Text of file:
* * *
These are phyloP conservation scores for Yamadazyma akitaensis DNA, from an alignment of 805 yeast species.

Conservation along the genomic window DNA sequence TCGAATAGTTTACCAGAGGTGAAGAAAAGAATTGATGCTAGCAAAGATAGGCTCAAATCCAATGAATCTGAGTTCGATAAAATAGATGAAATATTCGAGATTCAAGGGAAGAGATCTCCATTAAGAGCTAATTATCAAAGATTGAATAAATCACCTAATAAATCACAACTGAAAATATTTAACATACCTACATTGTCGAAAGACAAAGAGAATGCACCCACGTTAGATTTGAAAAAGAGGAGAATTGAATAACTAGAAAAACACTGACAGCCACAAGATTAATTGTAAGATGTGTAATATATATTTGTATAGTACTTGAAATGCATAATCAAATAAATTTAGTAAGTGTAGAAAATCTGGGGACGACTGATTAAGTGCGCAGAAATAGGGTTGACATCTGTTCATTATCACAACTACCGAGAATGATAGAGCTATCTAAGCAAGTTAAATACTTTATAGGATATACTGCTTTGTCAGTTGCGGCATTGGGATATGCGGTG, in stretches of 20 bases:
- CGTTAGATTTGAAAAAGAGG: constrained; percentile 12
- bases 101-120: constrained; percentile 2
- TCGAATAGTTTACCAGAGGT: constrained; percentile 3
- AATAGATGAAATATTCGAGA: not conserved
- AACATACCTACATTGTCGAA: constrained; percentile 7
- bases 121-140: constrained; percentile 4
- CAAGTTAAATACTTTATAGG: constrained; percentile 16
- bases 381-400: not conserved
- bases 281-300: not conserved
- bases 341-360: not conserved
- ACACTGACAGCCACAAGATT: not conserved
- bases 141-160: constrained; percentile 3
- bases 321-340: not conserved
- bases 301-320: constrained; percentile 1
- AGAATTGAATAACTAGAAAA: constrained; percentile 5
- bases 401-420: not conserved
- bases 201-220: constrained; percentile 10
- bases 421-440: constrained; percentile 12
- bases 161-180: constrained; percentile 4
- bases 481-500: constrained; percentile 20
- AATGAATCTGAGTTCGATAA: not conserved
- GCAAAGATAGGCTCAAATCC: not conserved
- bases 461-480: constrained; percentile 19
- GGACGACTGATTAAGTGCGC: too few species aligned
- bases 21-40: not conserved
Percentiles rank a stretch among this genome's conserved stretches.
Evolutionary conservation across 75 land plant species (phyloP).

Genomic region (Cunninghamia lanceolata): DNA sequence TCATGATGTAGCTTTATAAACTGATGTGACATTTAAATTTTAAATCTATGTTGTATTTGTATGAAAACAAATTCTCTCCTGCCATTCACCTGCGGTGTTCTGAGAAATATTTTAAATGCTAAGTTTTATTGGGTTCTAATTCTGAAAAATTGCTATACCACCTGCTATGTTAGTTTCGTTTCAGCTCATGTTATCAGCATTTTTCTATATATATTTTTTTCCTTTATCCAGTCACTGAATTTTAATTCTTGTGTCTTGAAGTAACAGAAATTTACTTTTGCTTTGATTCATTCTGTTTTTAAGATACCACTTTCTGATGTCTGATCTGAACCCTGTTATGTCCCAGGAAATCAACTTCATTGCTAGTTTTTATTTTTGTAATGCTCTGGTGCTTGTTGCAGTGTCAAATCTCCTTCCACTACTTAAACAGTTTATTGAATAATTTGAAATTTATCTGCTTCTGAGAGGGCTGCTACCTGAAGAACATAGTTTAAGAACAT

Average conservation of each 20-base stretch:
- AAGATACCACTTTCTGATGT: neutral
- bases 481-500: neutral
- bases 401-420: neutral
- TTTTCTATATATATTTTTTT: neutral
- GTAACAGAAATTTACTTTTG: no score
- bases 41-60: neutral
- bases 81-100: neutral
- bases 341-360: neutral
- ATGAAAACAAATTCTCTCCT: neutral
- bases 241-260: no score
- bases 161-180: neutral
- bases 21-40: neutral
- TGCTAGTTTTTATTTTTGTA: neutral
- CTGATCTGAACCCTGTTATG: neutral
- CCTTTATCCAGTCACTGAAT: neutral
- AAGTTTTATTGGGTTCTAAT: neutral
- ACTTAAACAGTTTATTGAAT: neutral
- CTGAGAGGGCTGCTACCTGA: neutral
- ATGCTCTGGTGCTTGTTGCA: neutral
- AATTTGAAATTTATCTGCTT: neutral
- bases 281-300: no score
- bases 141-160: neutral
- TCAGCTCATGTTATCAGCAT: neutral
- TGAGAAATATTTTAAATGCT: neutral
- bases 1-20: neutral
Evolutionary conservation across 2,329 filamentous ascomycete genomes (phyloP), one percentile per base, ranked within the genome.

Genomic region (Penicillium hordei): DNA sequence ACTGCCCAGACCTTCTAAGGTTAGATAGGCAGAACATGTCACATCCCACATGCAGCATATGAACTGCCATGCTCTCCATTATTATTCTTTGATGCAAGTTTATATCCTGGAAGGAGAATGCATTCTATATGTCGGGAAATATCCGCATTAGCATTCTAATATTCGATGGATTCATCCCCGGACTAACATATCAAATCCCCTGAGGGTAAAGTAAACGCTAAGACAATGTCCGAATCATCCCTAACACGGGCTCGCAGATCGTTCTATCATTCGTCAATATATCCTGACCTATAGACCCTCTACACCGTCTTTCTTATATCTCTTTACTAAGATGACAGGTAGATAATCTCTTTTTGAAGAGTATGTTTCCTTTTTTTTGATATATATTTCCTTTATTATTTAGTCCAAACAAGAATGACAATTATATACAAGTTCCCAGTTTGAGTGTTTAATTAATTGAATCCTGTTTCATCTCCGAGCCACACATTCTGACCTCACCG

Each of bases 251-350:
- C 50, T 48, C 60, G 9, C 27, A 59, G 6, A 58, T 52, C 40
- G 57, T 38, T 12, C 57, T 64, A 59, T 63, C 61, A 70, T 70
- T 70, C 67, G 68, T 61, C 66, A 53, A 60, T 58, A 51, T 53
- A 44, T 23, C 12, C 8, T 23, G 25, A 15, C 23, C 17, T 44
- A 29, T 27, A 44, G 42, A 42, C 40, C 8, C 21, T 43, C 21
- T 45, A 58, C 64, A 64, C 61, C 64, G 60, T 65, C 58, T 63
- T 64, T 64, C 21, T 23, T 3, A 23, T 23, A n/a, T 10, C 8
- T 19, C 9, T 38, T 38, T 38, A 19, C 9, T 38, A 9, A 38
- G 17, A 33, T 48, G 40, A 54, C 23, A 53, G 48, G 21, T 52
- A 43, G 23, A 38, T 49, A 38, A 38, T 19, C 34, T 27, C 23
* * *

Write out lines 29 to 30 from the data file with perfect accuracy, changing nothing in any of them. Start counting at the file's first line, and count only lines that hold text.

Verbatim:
Evolutionary conservation across 75 land plant species (phyloP).

Genomic region (Cunninghamia lanceolata): DNA sequence TCATGATGTAGCTTTATAAACTGATGTGACATTTAAATTTTAAATCTATGTTGTATTTGTATGAAAACAAATTCTCTCCTGCCATTCACCTGCGGTGTTCTGAGAAATATTTTAAATGCTAAGTTTTATTGGGTTCTAATTCTGAAAAATTGCTATACCACCTGCTATGTTAGTTTCGTTTCAGCTCATGTTATCAGCATTTTTCTATATATATTTTTTTCCTTTATCCAGTCACTGAATTTTAATTCTTGTGTCTTGAAGTAACAGAAATTTACTTTTGCTTTGATTCATTCTGTTTTTAAGATACCACTTTCTGATGTCTGATCTGAACCCTGTTATGTCCCAGGAAATCAACTTCATTGCTAGTTTTTATTTTTGTAATGCTCTGGTGCTTGTTGCAGTGTCAAATCTCCTTCCACTACTTAAACAGTTTATTGAATAATTTGAAATTTATCTGCTTCTGAGAGGGCTGCTACCTGAAGAACATAGTTTAAGAACAT